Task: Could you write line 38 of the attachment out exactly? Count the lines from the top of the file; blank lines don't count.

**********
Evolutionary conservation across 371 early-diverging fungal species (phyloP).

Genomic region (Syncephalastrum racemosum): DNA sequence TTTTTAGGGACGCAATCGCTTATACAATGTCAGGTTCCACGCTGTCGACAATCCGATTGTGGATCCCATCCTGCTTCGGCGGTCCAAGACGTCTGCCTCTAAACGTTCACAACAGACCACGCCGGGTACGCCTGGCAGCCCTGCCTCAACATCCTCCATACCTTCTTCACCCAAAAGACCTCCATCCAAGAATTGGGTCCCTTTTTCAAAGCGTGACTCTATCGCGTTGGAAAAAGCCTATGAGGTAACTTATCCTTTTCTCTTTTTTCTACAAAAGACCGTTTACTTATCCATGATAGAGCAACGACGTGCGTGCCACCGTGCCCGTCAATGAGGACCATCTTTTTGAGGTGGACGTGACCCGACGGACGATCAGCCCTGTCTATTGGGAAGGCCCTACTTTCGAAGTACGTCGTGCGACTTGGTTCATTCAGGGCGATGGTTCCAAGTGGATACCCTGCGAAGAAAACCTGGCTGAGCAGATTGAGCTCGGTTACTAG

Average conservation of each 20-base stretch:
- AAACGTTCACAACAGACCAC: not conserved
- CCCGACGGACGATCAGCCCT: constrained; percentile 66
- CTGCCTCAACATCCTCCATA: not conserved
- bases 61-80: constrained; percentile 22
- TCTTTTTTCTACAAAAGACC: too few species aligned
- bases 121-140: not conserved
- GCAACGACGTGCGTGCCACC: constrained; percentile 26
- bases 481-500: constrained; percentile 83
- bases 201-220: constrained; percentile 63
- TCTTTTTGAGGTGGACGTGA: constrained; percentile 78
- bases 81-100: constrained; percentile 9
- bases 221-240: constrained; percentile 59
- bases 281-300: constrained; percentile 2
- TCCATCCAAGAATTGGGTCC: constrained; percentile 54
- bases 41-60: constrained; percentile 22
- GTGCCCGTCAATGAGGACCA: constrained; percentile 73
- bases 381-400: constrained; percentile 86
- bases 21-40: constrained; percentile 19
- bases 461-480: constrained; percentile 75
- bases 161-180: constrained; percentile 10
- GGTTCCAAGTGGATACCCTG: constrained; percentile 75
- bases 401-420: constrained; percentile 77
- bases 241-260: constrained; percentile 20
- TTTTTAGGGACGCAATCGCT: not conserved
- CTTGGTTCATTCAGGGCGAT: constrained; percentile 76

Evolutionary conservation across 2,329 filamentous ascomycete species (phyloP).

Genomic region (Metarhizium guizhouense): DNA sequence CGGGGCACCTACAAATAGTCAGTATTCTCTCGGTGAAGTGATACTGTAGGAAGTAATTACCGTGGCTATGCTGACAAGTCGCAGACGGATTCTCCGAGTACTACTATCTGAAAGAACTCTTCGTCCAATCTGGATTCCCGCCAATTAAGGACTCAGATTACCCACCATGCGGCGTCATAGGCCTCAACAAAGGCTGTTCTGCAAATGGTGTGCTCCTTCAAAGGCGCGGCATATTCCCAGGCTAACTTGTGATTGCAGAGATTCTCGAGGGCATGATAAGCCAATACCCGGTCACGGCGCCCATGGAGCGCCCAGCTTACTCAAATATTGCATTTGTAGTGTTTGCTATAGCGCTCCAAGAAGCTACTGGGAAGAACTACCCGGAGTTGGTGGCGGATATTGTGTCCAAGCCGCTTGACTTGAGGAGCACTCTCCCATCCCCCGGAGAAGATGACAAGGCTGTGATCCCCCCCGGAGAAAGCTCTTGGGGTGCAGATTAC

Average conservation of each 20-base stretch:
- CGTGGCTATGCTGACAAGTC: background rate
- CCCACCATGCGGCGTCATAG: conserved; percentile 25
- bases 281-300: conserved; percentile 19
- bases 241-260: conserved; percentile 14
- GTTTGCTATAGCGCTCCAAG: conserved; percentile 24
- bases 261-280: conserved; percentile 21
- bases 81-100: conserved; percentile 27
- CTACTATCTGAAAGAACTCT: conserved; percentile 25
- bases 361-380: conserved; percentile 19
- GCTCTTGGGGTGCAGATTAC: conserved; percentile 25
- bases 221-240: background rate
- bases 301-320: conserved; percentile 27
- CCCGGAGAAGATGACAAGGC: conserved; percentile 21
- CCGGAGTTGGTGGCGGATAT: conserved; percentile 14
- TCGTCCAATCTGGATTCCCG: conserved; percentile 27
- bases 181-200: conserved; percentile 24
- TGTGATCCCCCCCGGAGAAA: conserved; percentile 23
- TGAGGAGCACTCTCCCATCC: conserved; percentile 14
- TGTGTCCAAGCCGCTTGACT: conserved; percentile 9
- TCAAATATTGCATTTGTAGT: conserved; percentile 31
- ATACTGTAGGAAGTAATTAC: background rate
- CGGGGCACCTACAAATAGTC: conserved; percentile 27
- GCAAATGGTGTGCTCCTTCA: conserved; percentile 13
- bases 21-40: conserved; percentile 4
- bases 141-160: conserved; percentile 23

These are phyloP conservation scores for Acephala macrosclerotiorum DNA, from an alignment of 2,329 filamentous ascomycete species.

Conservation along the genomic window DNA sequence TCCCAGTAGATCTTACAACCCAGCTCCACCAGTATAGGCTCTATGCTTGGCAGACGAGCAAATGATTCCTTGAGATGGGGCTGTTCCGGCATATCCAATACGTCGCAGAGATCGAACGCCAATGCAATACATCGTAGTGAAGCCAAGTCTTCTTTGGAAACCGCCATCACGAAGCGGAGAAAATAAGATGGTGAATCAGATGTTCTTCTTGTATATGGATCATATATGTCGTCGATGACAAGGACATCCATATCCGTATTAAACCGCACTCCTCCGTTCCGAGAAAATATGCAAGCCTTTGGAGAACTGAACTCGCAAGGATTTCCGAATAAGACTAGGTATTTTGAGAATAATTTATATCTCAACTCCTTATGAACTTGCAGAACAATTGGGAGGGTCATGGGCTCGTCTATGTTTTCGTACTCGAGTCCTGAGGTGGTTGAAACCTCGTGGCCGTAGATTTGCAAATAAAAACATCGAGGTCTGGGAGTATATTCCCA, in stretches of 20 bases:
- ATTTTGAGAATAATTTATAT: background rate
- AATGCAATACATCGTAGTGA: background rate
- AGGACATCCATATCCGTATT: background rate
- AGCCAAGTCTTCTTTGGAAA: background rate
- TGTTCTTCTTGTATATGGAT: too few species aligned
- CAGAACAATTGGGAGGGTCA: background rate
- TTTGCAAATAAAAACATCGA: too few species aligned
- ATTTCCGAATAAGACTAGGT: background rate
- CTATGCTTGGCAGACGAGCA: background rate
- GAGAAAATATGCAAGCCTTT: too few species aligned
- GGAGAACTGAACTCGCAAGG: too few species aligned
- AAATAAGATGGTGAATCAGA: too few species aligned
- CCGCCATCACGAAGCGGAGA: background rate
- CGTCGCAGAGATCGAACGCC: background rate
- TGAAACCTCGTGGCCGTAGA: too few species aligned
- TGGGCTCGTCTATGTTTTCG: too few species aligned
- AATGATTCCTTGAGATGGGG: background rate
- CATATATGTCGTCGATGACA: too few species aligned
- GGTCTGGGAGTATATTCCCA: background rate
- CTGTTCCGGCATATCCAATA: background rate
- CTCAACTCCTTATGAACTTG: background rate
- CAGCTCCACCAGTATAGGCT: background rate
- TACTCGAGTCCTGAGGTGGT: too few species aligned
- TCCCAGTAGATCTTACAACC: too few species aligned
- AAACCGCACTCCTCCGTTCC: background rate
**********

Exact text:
- bases 81-100: conserved; percentile 27